“Complications were reported in 672 (9.8%) cases, including otitis media in 318 (4.6%) cases, pneumonia in 178 (2.6%), diarrhea in 171 (2.5%), and encephalitis in five (0.1%). Nine hundred thirteen patients (13.3%) were hospitalized, and 10 measles-associated fatalities were reported (case-fatality rate: 1.5 deaths per 1000 reported cases). Eight of the deaths were reported in children less than 5 years of age, all of whom were unvaccinated. None had a reported underlying illness or immunodeficiency. Most deaths have been attributed to pneumonia.”
Measles — United States, First 26 Weeks, 1989
Probably not, but from 1989 to 1991 there were at least 123 measles deaths across the United States, even after measles had been declining for years with the introduction of the measles vaccine in the 1960s. Most of the deaths were otherwise healthy, without underlying medical problems.
Because we don’t typically hear any details about measles deaths, including the almost 90,000 measles deaths that continue to occur around the world each year, most people likely assume that measles only kills in third world countries, where kids are already sick or malnourished. Of course, that wouldn’t explain how over one hundred people died with measles in Europe over the past few years…
Still think that measles isn’t deadly?
Tragically, there are plenty of stories (although most are never reported in the news and we don’t hear about them) and case reports that will prove you wrong:
Olivia Dahl died with measles when she was 7-years-old (1962)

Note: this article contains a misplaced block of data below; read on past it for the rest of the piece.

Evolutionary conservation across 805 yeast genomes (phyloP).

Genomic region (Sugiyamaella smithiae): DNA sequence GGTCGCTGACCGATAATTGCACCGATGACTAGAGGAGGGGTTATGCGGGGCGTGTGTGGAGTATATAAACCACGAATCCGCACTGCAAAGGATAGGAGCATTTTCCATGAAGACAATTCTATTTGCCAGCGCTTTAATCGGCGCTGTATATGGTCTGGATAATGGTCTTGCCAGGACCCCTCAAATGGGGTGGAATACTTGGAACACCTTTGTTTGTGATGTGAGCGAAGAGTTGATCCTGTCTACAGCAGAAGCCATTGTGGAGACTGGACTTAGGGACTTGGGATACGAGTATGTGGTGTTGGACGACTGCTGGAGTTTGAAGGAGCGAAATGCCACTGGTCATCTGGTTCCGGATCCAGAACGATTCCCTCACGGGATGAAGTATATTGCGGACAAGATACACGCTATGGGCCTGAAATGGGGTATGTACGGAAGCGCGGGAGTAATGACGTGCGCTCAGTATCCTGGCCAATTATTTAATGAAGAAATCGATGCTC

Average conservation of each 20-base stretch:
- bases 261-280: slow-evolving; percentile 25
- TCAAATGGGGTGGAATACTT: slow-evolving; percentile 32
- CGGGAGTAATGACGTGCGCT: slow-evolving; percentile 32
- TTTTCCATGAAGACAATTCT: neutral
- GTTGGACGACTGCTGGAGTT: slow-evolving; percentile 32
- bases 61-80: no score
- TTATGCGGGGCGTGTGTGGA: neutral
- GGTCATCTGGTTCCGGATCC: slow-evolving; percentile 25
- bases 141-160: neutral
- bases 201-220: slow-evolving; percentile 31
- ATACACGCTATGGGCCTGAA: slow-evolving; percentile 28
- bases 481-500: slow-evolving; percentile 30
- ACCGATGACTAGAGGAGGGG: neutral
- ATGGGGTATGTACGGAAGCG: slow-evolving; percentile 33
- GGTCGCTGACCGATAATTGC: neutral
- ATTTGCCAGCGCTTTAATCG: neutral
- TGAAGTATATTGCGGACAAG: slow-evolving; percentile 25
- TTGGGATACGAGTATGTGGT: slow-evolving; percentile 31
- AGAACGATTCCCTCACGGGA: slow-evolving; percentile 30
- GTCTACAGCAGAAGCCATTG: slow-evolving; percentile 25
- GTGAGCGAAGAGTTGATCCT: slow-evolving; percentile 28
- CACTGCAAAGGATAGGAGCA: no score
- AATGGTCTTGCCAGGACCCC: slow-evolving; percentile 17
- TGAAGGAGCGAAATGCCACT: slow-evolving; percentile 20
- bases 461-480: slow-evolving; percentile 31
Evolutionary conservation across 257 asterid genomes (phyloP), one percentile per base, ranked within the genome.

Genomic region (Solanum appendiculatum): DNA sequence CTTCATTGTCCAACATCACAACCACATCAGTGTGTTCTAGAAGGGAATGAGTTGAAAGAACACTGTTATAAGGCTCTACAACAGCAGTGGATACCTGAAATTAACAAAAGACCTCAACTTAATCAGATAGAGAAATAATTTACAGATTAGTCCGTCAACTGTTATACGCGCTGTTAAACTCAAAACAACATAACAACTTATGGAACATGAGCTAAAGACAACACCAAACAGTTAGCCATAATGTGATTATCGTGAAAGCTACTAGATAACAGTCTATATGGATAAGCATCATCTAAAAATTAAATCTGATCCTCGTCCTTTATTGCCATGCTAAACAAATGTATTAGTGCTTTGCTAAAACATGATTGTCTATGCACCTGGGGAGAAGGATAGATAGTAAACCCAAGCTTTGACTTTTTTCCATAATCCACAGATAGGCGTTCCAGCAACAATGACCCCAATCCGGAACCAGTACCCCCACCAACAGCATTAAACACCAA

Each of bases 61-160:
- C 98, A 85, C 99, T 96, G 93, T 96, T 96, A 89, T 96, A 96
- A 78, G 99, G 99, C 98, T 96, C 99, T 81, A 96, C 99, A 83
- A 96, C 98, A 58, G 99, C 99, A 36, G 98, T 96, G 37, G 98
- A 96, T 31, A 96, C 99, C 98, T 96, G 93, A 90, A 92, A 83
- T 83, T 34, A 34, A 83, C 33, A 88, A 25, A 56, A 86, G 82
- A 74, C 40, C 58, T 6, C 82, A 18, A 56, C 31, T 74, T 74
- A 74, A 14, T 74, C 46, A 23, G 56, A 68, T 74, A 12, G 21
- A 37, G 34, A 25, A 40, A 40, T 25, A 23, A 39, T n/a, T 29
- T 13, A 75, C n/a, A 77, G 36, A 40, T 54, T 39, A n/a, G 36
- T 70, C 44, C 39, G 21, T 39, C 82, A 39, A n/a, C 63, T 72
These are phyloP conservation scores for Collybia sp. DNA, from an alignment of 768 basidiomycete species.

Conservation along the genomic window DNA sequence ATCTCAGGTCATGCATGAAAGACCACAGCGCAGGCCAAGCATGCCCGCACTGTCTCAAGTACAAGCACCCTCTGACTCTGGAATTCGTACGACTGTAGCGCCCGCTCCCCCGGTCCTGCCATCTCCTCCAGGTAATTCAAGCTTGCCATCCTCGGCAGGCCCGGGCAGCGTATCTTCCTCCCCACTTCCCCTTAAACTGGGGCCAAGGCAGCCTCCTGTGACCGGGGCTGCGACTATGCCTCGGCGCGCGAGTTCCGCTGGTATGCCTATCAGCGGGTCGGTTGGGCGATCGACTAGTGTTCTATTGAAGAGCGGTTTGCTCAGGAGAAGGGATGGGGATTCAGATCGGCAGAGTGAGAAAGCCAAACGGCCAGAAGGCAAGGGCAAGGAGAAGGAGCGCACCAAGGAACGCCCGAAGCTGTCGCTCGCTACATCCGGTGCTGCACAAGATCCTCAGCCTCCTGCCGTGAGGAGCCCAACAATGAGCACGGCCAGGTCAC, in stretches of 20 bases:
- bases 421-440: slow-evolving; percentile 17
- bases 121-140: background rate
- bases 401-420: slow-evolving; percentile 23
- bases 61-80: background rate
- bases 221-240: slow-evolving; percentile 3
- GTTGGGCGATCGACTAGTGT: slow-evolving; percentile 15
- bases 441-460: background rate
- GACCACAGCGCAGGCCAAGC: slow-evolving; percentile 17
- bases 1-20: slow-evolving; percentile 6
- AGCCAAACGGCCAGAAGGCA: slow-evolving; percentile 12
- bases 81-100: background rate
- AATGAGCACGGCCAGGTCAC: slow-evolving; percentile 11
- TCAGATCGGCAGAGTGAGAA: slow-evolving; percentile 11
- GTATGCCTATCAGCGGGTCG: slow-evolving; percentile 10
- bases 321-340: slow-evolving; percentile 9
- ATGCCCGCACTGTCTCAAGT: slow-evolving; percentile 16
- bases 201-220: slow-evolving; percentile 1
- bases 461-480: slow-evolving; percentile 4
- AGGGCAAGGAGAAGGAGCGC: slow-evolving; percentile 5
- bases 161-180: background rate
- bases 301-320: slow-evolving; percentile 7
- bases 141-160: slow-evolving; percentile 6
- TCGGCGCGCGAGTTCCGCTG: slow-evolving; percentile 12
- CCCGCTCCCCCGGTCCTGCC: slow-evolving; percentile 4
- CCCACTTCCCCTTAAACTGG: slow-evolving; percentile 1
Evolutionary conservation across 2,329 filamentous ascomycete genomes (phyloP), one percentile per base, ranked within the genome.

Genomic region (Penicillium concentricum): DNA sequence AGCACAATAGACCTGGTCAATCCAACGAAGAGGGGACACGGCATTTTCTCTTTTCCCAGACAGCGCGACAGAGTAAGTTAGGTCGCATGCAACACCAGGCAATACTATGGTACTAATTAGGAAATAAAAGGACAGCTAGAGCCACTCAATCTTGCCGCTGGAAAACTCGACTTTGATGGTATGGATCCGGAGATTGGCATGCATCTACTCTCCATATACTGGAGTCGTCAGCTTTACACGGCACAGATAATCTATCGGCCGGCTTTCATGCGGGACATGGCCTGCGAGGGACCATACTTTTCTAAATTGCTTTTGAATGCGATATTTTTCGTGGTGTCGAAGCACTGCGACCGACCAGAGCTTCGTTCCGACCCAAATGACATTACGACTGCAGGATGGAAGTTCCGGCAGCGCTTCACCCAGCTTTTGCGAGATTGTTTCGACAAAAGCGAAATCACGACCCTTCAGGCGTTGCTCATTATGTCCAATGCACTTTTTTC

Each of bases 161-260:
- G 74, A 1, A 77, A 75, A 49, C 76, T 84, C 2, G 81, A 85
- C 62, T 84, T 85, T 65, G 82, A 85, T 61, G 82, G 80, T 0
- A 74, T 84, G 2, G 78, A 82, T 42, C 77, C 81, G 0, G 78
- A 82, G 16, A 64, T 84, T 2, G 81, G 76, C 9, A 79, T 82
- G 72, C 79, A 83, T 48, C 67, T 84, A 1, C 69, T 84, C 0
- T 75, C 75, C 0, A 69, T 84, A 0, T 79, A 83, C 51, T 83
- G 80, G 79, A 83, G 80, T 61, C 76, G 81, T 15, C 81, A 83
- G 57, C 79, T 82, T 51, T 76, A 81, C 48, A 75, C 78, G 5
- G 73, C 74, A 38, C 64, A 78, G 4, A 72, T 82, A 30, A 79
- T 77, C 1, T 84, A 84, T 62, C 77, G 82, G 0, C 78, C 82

an unvaccinated 3-year-old died in Maricopa County (1970)
a 13-year-old girl who had previously been vaccinated with one of the first inactivated measles vaccines which were found to be ineffective and were replaced with the newer live vaccines died in Michigan (1978)
a 9-month-old died in Chicago (1990)
an unvaccinated 13-year-old died in Kansas (1990)
Tammy Bowman, an 11-year-old unvaccinated girl died in Michigan (1990)
an unvaccinated 13-year-old became the first person in the UK to die with measles in 14 years (2006)
a 14-year-old died of Subacute Sclerosing Panencephalitis (SSPE), a late complication of a natural measles infection (2015)
a 16-year-old who had received a heart transplant when she was 2-years-old died in France (2018)
an unvaccinated toddler in Jerusalem (2018)
Measles as a rite of passage?
“We baby boomers were apparently the last generation whose doctors, and therefore parents, accepted the measles as just one more annoying rite of passage of childhood that also happened to prime the immune system and provide lifelong immunity. Medical texts prior to the advent of the vaccine described measles as a benign, selflimiting (sic) childhood infectious disease that posed little risk to the average well-nourished child.”
Darrerl Crain, DC on The Great Measles Misunderstanding
While early pediatric textbooks did a great job describing the symptoms of measles, they also did a great job of documenting that measles was never a benign disease, something anti-vaccine folks still misunderstand because vaccines can do such a good job controlling the disease.
Do benign, self-limiting childhood infections diseases kill hundreds of children every year?
Measles as a rite of passage is something we don’t want to have to go back to. It was a rite of passage that was endured because there was no other choice.